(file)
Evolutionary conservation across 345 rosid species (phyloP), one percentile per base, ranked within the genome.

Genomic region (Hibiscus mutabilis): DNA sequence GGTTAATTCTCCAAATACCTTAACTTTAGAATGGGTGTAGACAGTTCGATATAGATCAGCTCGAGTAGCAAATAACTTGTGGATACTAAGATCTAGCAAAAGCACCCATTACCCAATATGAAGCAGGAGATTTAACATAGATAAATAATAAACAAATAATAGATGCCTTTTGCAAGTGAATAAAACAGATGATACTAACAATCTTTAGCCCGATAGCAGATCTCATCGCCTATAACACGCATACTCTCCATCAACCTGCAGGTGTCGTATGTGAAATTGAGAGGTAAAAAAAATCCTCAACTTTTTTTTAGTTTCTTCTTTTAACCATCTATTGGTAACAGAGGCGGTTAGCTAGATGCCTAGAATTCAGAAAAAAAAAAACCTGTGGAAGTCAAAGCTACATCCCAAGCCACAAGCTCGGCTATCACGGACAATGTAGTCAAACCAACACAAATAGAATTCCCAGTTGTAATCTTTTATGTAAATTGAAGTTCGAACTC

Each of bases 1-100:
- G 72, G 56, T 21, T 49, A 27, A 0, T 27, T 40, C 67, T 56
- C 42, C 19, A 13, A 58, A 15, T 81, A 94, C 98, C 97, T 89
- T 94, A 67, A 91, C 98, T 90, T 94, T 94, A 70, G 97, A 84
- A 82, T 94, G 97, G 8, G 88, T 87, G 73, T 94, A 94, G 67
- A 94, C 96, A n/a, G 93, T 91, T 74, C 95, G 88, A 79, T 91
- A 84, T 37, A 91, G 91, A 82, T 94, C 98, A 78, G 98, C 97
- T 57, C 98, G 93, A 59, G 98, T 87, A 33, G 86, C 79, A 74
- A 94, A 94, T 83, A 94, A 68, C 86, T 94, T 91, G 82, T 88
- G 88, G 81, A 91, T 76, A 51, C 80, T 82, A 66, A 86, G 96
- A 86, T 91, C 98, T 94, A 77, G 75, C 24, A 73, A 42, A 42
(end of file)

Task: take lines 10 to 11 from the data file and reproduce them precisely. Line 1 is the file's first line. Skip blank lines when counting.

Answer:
- T 57, C 98, G 93, A 59, G 98, T 87, A 33, G 86, C 79, A 74
- A 94, A 94, T 83, A 94, A 68, C 86, T 94, T 91, G 82, T 88